On her walk home Rose passed a pawn shop, and as long as it was daylight and not time for a rough crowd to be hanging around she’d stop to look in the window. There were china cups and saucers, the kind she’d had to get rid of when she lost her apartment and had to give up her stuff. There were pretty painted figurines with what looked like real gold flecked here and there. There was jewelry, and suitcases, and sets of pots and pans. Really the place looked just like a department store, Rose thought, only she knew that people left their things here in exchange for a few dollars to get them through until the end of the month. Maybe some people expected to get their stuff back, but surely that wasn’t what was in the window. By the time something made it to the public display, Rose was sure whoever brought it knew it was gone forever.
The figurines gave Rose the idea. When you walked into the Greek diner you passed the cash register, then the cooler where they kept the pies, and then there was a set of shelves with a display of Greek treasures. There was a hand-lettered sign that read “Our Greek Heritage”, and around the sign were a map of Greece and a bottle of Greek wine and a statue of somebody with long hair and a beard sitting down with his chin in his hands. There were woven peasant blouses and a Greek orthodox bible and all kinds of painted figurines flecked with gold, just like Rose had seen in the pawn shop.
Roses’ stomach began to churn at the same time her excitement grew, and she wondered if taking something to sell instead of to eat would be a sin. Rose was a Catholic although she barely went to church anymore; too much getting up and down and having to shake hands with perfect strangers. She was a rosary-clutching kind of Catholic, preferring to say her Hail Mary’s and Our Father’s while the mass was going on. She’d liked it better all those years ago when the mass was in Latin so the priest’s mumbling with his back turned didn’t distract her from her private thoughts. Now they looked at you, and spoke English, and you were supposed to at least pretend to pay attention. Rose was well versed in sin, which had been a heavy focus in her Catholic school. She knew stealing was a sin, and a mortal one – the kind that turned your whole heart black. Taking the rolls and butter and salt and pepper and jelly and the toilet paper wasn’t a sin. She was just taking the extra, and why did the diner put so much of that out anyway if they didn’t expect people to help themselves? But taking a figurine would be different. What if the gold were real gold, and not just paint? Rose would have a little extra money in her hand, maybe enough for a bus trip to Atlantic City. She’d always wanted to go to a casino. And with so many figurines on the shelf the Greek would hardly miss just one. In a way the figurines were extra. Who’d put valuable figurines on a shelf right in the middle of the diner if he really cared what happened to them?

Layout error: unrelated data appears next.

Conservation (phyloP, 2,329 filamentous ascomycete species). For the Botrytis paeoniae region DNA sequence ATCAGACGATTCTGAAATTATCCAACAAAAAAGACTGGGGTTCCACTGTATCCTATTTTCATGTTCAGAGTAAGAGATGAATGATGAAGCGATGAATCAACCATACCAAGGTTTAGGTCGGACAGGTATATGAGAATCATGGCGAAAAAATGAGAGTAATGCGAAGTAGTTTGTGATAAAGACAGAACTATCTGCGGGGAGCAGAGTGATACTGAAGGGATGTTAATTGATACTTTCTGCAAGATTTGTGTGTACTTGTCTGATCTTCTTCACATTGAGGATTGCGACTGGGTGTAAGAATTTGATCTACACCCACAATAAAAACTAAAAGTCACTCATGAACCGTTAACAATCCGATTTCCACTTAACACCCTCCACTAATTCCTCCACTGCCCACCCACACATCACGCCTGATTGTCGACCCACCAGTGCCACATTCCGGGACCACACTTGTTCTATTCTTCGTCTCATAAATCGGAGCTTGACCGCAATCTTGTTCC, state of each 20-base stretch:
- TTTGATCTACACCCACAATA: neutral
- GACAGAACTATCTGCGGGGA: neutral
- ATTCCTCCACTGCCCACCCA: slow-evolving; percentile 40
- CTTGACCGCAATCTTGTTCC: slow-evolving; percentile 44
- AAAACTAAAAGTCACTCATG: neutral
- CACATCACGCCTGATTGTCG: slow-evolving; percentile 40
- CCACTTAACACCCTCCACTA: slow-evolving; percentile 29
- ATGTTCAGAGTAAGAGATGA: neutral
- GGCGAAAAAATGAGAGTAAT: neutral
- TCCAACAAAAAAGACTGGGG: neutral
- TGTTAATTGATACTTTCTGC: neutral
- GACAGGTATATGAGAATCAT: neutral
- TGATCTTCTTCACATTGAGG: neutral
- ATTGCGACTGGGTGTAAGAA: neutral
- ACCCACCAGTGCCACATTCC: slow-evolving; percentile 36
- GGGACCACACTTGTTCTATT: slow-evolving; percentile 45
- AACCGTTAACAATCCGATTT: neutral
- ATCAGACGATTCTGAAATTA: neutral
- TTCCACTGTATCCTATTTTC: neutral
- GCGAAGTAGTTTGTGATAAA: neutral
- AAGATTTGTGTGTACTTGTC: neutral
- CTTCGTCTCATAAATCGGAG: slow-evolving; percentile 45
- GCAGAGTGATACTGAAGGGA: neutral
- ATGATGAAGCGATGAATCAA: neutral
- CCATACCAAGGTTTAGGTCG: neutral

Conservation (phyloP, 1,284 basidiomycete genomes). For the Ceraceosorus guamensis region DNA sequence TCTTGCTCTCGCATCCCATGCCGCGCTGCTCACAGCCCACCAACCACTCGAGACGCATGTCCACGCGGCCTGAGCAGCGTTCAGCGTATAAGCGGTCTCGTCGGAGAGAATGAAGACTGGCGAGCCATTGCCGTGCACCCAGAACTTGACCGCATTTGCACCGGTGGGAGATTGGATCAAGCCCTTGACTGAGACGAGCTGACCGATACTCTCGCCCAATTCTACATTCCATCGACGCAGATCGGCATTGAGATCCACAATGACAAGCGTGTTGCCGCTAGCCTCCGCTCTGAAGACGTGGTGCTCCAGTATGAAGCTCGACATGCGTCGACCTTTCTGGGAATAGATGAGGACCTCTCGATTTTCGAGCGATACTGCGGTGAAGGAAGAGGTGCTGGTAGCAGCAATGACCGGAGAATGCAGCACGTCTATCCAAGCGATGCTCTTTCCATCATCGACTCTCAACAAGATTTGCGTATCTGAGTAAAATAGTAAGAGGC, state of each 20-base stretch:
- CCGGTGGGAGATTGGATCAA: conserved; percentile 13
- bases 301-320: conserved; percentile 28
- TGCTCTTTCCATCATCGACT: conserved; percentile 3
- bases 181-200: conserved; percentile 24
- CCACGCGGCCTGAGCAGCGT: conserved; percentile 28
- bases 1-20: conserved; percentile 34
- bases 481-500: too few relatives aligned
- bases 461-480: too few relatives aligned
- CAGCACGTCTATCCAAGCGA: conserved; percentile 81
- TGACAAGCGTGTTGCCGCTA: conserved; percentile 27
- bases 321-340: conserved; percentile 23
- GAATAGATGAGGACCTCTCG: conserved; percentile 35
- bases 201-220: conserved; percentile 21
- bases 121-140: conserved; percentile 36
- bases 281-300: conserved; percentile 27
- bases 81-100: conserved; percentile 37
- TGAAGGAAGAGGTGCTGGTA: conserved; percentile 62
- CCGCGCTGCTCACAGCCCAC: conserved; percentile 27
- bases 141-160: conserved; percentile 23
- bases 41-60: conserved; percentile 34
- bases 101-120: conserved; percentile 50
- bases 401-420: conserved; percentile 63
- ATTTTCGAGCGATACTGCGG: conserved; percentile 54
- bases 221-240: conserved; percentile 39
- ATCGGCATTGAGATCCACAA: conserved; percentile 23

Rose was convinced. Her teachers had always said she was smart, even if she’d had to drop out of school at sixteen and go to work. Except for that she might have become somebody. Well, better late than never. Rose thought that nabbing an extra statue and turning it into cash was pretty smart. She wouldn’t get any cheering crowds, as she had always wanted, but she’d still feel like somebody who was different from all the other hobbling old ladies who showed up at four thirty for the senior citizen meal.
The actual theft was almost too easy. When Rose entered the diner the Greek was just climbing off his stool to go to the bathroom. A flock of diners came in at once and wanted to be seated, distracting all the waitresses. Rose saw her chance and smoothly swiped a figurine on the way in, then sat down and had her dinner. She thought it extra bold to do it then, instead of on the way out, and she had a satisfied smile on her face all through her meal. The waitress noticed and asked Rose if she had won the lottery, and Rose replied, “Even better.”
The pawn shop guy was unimpressed with the figurine, saying the gold was only paint and he had a whole shelf full of these already. He gave Rose five bucks and not a penny more. She looked at the worn bill, not enough for a bus trip but her first real winnings. She was undeterred by the meager haul, knowing she’d get better with time.